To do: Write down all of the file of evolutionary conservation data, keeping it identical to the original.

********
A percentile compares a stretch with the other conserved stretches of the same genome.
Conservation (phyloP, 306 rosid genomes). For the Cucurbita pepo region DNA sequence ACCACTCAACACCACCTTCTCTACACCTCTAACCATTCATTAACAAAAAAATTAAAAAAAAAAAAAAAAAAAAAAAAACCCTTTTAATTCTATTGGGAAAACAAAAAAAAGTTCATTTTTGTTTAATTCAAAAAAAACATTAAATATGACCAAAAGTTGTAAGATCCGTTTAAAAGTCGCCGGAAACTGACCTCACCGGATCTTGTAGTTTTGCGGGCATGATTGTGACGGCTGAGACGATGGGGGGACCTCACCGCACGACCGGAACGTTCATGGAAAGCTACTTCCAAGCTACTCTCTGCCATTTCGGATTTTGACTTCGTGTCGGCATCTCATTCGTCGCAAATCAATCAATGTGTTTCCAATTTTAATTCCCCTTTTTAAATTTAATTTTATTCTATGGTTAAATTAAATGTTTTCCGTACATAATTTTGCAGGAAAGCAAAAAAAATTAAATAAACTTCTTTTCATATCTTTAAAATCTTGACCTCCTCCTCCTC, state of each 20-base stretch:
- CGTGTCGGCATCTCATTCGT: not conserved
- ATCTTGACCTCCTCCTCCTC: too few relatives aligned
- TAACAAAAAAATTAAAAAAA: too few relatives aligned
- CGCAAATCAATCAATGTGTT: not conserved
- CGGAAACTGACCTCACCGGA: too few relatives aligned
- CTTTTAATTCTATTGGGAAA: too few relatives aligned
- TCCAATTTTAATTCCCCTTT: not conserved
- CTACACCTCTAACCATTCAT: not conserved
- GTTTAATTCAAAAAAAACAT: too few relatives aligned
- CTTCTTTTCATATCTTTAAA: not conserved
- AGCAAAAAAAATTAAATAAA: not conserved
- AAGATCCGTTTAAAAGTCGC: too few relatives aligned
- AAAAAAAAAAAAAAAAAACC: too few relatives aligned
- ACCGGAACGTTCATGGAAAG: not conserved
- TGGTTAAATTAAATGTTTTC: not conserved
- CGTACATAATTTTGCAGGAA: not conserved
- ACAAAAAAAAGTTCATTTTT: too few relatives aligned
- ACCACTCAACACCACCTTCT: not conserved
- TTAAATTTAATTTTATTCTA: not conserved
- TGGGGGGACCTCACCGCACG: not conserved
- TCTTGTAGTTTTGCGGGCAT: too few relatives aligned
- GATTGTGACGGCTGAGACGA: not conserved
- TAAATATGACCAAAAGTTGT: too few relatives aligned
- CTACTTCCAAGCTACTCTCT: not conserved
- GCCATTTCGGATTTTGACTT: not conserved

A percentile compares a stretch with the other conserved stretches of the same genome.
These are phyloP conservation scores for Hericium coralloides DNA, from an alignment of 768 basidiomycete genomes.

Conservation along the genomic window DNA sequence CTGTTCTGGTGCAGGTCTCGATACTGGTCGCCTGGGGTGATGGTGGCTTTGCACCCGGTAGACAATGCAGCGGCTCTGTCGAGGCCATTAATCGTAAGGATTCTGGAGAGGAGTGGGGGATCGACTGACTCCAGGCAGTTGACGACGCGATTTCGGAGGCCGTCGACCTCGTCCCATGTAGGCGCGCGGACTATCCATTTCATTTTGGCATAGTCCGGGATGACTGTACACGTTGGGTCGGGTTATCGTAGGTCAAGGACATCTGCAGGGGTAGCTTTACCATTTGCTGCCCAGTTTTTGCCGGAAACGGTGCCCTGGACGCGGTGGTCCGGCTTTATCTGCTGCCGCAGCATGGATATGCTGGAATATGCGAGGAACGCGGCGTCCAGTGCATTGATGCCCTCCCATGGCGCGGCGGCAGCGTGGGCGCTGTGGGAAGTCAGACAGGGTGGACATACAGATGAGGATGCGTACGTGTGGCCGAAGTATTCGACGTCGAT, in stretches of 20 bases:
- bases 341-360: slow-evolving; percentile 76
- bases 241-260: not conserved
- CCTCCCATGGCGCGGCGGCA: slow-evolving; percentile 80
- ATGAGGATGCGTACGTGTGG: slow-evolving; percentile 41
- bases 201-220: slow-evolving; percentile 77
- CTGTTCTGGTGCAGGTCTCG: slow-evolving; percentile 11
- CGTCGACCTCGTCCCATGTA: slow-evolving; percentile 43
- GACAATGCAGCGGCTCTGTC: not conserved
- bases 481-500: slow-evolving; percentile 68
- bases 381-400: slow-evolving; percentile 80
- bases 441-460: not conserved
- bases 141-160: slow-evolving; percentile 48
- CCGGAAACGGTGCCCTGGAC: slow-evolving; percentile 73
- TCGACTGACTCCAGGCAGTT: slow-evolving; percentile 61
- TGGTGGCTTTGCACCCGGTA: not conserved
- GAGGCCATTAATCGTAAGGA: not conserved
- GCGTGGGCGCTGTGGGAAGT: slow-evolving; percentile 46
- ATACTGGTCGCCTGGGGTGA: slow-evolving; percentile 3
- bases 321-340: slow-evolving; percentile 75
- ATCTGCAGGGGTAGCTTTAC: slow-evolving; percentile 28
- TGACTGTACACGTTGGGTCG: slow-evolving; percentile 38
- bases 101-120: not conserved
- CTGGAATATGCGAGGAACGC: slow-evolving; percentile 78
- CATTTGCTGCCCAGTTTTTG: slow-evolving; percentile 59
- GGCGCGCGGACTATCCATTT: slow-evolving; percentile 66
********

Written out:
A percentile compares a stretch with the other conserved stretches of the same genome.
Conservation (phyloP, 306 rosid genomes). For the Cucurbita pepo region DNA sequence ACCACTCAACACCACCTTCTCTACACCTCTAACCATTCATTAACAAAAAAATTAAAAAAAAAAAAAAAAAAAAAAAAACCCTTTTAATTCTATTGGGAAAACAAAAAAAAGTTCATTTTTGTTTAATTCAAAAAAAACATTAAATATGACCAAAAGTTGTAAGATCCGTTTAAAAGTCGCCGGAAACTGACCTCACCGGATCTTGTAGTTTTGCGGGCATGATTGTGACGGCTGAGACGATGGGGGGACCTCACCGCACGACCGGAACGTTCATGGAAAGCTACTTCCAAGCTACTCTCTGCCATTTCGGATTTTGACTTCGTGTCGGCATCTCATTCGTCGCAAATCAATCAATGTGTTTCCAATTTTAATTCCCCTTTTTAAATTTAATTTTATTCTATGGTTAAATTAAATGTTTTCCGTACATAATTTTGCAGGAAAGCAAAAAAAATTAAATAAACTTCTTTTCATATCTTTAAAATCTTGACCTCCTCCTCCTC, state of each 20-base stretch:
- CGTGTCGGCATCTCATTCGT: not conserved
- ATCTTGACCTCCTCCTCCTC: too few relatives aligned
- TAACAAAAAAATTAAAAAAA: too few relatives aligned
- CGCAAATCAATCAATGTGTT: not conserved
- CGGAAACTGACCTCACCGGA: too few relatives aligned
- CTTTTAATTCTATTGGGAAA: too few relatives aligned
- TCCAATTTTAATTCCCCTTT: not conserved
- CTACACCTCTAACCATTCAT: not conserved
- GTTTAATTCAAAAAAAACAT: too few relatives aligned
- CTTCTTTTCATATCTTTAAA: not conserved
- AGCAAAAAAAATTAAATAAA: not conserved
- AAGATCCGTTTAAAAGTCGC: too few relatives aligned
- AAAAAAAAAAAAAAAAAACC: too few relatives aligned
- ACCGGAACGTTCATGGAAAG: not conserved
- TGGTTAAATTAAATGTTTTC: not conserved
- CGTACATAATTTTGCAGGAA: not conserved
- ACAAAAAAAAGTTCATTTTT: too few relatives aligned
- ACCACTCAACACCACCTTCT: not conserved
- TTAAATTTAATTTTATTCTA: not conserved
- TGGGGGGACCTCACCGCACG: not conserved
- TCTTGTAGTTTTGCGGGCAT: too few relatives aligned
- GATTGTGACGGCTGAGACGA: not conserved
- TAAATATGACCAAAAGTTGT: too few relatives aligned
- CTACTTCCAAGCTACTCTCT: not conserved
- GCCATTTCGGATTTTGACTT: not conserved

A percentile compares a stretch with the other conserved stretches of the same genome.
These are phyloP conservation scores for Hericium coralloides DNA, from an alignment of 768 basidiomycete genomes.

Conservation along the genomic window DNA sequence CTGTTCTGGTGCAGGTCTCGATACTGGTCGCCTGGGGTGATGGTGGCTTTGCACCCGGTAGACAATGCAGCGGCTCTGTCGAGGCCATTAATCGTAAGGATTCTGGAGAGGAGTGGGGGATCGACTGACTCCAGGCAGTTGACGACGCGATTTCGGAGGCCGTCGACCTCGTCCCATGTAGGCGCGCGGACTATCCATTTCATTTTGGCATAGTCCGGGATGACTGTACACGTTGGGTCGGGTTATCGTAGGTCAAGGACATCTGCAGGGGTAGCTTTACCATTTGCTGCCCAGTTTTTGCCGGAAACGGTGCCCTGGACGCGGTGGTCCGGCTTTATCTGCTGCCGCAGCATGGATATGCTGGAATATGCGAGGAACGCGGCGTCCAGTGCATTGATGCCCTCCCATGGCGCGGCGGCAGCGTGGGCGCTGTGGGAAGTCAGACAGGGTGGACATACAGATGAGGATGCGTACGTGTGGCCGAAGTATTCGACGTCGAT, in stretches of 20 bases:
- bases 341-360: slow-evolving; percentile 76
- bases 241-260: not conserved
- CCTCCCATGGCGCGGCGGCA: slow-evolving; percentile 80
- ATGAGGATGCGTACGTGTGG: slow-evolving; percentile 41
- bases 201-220: slow-evolving; percentile 77
- CTGTTCTGGTGCAGGTCTCG: slow-evolving; percentile 11
- CGTCGACCTCGTCCCATGTA: slow-evolving; percentile 43
- GACAATGCAGCGGCTCTGTC: not conserved
- bases 481-500: slow-evolving; percentile 68
- bases 381-400: slow-evolving; percentile 80
- bases 441-460: not conserved
- bases 141-160: slow-evolving; percentile 48
- CCGGAAACGGTGCCCTGGAC: slow-evolving; percentile 73
- TCGACTGACTCCAGGCAGTT: slow-evolving; percentile 61
- TGGTGGCTTTGCACCCGGTA: not conserved
- GAGGCCATTAATCGTAAGGA: not conserved
- GCGTGGGCGCTGTGGGAAGT: slow-evolving; percentile 46
- ATACTGGTCGCCTGGGGTGA: slow-evolving; percentile 3
- bases 321-340: slow-evolving; percentile 75
- ATCTGCAGGGGTAGCTTTAC: slow-evolving; percentile 28
- TGACTGTACACGTTGGGTCG: slow-evolving; percentile 38
- bases 101-120: not conserved
- CTGGAATATGCGAGGAACGC: slow-evolving; percentile 78
- CATTTGCTGCCCAGTTTTTG: slow-evolving; percentile 59
- GGCGCGCGGACTATCCATTT: slow-evolving; percentile 66